K-pop has begun to sweep the world as the “Hallyu wave” or “Korean wave” (the idea that South Korean pop culture has grown in prominence to become a major driver of global pop culture) has finally cemented its place in the west. After almost two decades of k-pop, the world has finally started to pay attention to the astounding accomplishments being made by k-pop idols and groups. Everyone is aware of who BTS are, but not many people know how astounding their accomplishments really are. In their recent years as a group, BTS has broken world records, been nominated for a Grammy, gotten Teen Choice, MTV, VMAs, Daesangs, Bonsangs, iHeart Radio Music Awards, American Music Awards and much much more. With BTS being the number one k-pop artists in the world, having just become the first asian act to win Artist of the Year at the AMA’s, it is finally time for people to begin to recognize these global powerhouses and pay attention to how incredible these groups really are.
(Seo Taiji and The Boys left to right: Yang Hyun-suk, Seo Taiji, and Lee Juno)
K-pop can be broken down into “generations”. Each generations designates a certain time period a group has debuted and attempts to define the genre and culture as k-pop evolves over time. The first generation took place from the 1990s to the early 2000s with notable acts like Seo Taiji and the Boys, H.O.T., and Sechs Kies. This first generation designated the official start of k-pop and acted as a stepping stool for many other groups to follow. Not long after came one of the most globally influential generations, the second generation of k-pop.
(Girl’s Generation left to right: Yoona, Sooyoung, Tiffany, Hyoyeon, Yuri, Taeyeon, Sunny and Seohyun)
The second generation took place from 2003 to approximately 2010. In this generation we saw groups like SHINee, Big Bang, Girl’s Generation, 2NE1, Super Junior, and so many other talented groups make their mark and help the spread of the ‘Hallyu wave”` with world tours and the introduction of “fanservice”, these idols began to drop the mysterious untouchable celebrity act and introduced the friendly approachable idol image.
(Seventeen left to right: Wonwoo, Jun, S. Coups, Seungkwan, Dino, Joshua, Hoshi, Jeonghan, Woozi, Vernon, DK, The 8, Mingyu)
Groups that began the generational transition shift in the early 2012’s became known as the third generation. Some groups from this notable era are Twice, Seventeen, BTS, Red Velvet, EXO, BLACKPINK, and NCT and tons more. Third generation had a very heavy emphasis on a global audience. Before the third generation many international fans had to rely on other fans to add subtitles to clips of their favorite groups, but the third generation introduced more content for the international fan through social media platforms, like Twitter and Instagram, along with streaming platforms, like YouTube. K-pop also began to expand and add more of a story telling element through the introduction of “universes” or the group’s “concepts”. The end of the third generation is a bit less conclusive, but many agree it ended sometime in 2018.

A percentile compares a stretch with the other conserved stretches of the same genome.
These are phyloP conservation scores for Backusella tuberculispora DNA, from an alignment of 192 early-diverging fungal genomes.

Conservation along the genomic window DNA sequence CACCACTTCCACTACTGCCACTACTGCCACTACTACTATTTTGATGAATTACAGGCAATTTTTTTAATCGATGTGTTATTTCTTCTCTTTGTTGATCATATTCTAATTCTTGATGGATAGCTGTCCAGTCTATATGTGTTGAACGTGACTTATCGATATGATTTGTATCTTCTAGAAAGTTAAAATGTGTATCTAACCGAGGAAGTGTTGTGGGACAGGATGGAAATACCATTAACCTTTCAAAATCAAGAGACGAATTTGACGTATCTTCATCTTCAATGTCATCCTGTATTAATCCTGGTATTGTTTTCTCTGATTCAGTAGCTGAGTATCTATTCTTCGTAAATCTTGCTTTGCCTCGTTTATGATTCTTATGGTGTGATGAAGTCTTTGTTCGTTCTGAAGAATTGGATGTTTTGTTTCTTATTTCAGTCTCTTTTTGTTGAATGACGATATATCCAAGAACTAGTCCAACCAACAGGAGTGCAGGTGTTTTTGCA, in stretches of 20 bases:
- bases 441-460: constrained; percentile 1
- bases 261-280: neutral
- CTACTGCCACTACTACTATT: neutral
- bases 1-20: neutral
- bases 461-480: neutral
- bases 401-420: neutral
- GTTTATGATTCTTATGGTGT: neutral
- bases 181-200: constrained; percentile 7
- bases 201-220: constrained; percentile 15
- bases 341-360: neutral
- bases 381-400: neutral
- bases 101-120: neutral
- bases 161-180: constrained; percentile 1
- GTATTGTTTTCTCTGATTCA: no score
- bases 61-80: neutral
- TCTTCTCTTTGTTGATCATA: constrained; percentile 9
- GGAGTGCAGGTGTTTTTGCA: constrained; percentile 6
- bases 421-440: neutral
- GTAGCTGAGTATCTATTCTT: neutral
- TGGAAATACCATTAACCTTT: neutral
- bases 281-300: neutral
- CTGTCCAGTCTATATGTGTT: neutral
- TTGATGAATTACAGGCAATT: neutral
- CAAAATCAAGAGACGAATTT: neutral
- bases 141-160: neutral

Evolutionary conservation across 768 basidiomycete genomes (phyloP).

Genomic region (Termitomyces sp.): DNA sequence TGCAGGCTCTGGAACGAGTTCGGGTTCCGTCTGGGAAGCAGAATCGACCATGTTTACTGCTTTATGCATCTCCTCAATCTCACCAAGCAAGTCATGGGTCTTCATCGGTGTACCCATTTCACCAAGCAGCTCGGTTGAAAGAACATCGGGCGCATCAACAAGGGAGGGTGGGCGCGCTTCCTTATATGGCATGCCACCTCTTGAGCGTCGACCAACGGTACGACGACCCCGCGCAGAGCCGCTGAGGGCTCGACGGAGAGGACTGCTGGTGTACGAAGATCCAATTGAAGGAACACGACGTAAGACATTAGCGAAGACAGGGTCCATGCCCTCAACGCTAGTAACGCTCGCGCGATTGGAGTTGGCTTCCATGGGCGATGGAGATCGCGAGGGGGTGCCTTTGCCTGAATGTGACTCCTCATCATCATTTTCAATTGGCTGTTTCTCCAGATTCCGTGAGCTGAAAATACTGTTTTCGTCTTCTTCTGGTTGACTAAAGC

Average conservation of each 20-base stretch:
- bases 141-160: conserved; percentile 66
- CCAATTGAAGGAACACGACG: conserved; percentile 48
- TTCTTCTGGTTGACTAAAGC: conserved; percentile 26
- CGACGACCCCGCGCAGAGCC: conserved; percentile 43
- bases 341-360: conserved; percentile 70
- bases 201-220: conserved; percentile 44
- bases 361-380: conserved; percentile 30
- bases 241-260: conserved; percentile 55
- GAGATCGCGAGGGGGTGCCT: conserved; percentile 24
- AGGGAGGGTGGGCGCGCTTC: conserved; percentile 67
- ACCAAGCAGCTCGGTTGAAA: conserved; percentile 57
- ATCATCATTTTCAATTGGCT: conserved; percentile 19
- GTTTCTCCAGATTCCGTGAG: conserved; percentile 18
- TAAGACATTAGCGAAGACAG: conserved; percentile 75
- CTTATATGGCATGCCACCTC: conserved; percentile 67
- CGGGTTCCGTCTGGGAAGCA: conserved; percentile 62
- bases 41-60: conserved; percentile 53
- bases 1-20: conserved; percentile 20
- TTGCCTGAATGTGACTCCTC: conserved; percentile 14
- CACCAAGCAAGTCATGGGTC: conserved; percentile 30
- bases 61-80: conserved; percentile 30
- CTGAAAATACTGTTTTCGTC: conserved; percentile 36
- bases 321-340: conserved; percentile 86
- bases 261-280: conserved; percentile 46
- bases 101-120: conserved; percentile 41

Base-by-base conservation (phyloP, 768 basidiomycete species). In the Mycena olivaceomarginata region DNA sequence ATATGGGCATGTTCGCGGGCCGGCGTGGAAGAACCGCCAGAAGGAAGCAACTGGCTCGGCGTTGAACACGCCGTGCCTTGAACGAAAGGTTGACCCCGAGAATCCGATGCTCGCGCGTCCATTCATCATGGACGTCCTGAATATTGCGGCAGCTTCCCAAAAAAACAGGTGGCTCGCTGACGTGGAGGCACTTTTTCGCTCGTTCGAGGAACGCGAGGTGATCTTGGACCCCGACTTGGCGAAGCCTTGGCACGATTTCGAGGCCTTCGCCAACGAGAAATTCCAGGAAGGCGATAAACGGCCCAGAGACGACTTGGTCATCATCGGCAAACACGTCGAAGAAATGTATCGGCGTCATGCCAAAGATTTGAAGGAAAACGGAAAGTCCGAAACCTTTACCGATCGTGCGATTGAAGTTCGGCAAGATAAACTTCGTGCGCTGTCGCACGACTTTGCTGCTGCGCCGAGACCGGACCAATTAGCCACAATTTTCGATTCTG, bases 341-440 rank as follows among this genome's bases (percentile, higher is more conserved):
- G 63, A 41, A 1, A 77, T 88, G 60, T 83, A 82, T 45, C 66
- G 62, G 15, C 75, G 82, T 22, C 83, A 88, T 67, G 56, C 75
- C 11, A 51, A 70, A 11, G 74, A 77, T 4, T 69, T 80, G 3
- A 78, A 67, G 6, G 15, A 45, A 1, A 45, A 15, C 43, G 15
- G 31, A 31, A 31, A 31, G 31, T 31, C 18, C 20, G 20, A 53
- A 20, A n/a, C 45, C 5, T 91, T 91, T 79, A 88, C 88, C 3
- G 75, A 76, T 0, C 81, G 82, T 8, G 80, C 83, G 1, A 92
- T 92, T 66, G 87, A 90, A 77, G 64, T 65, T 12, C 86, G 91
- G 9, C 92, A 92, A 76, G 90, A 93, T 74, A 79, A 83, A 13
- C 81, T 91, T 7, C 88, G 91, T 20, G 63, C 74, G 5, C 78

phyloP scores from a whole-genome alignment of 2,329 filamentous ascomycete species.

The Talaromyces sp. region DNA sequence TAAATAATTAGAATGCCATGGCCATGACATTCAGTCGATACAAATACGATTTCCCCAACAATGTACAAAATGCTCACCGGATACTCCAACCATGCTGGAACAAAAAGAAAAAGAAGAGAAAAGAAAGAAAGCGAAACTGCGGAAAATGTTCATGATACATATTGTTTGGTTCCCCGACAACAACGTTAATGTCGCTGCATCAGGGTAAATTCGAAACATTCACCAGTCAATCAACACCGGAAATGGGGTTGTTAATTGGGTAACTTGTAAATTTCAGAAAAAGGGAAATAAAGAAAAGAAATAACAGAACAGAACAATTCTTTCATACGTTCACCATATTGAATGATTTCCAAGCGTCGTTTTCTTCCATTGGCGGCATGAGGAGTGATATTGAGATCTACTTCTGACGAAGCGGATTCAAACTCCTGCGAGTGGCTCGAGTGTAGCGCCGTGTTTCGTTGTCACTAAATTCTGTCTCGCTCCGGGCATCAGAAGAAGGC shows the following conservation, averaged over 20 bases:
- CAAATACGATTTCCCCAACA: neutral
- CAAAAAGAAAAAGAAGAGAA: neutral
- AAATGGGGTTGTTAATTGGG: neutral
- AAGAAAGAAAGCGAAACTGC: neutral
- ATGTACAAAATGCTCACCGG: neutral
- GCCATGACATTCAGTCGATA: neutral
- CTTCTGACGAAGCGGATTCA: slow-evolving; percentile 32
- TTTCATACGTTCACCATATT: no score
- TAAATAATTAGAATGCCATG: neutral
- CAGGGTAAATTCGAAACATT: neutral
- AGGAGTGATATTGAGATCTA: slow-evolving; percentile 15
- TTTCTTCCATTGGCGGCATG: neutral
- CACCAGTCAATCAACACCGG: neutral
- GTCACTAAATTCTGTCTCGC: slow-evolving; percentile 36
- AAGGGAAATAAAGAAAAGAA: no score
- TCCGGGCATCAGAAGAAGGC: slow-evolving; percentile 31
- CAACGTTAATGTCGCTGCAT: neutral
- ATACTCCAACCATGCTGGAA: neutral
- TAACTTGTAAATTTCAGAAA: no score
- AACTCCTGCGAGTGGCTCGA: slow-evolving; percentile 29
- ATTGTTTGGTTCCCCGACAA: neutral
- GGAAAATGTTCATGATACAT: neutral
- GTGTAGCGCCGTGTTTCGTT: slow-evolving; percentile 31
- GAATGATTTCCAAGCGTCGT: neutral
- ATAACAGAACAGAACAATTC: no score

(Stray Kids left to right: I.N., Changbin, Lee Know, Felix, HAN, BangChan, Hyunjin, Seungmin)
Any group who made their debut in 2018 or 2019 was considered to be a part of the current fourth generation. The fourth generation shows k-pop at an unprecedented scale that we have never seen before. Groups are debuting and immediately gaining millions of views on music videos and going on showcase tours around the world. Groups like TXT, Aespa, Stray Kids, ITZY, Enhypen, ATEEZ, LOONA, P1Harmony, STAYC are among many other powerhouse groups debuting almost weekly. This new generation are showcasing their individual talents through k-pop to the world while showing there are no barriers and their possibilities of success are endless.
With the influx of new groups and the lack of “boy bands” and “girl groups” in the west since notable acts like One Direction and Fifth Harmony, k-pop has been able to take over and found a new sense of popularity throughout the global pandemic. Something that differentiates k-pop from the typical “teenage pop group” is the amount of time and production that goes into it. Some idol groups like Stray Kids and Seventeen are also labelled as self producing because they take part in writing, producing, mixing, choreographing, and doing many other things. These all rounder groups are insuring that they cement a place for themselves globally and need to be recognized for their hard work and legitimate artistry instead of just a “teenage craze”.
Needless to say there are many more layers to the K-pop universe and learning about what differentiates it or makes it appealing is only the beginning. Until then, here’s some of our favorites that you should definitely add to your playlists.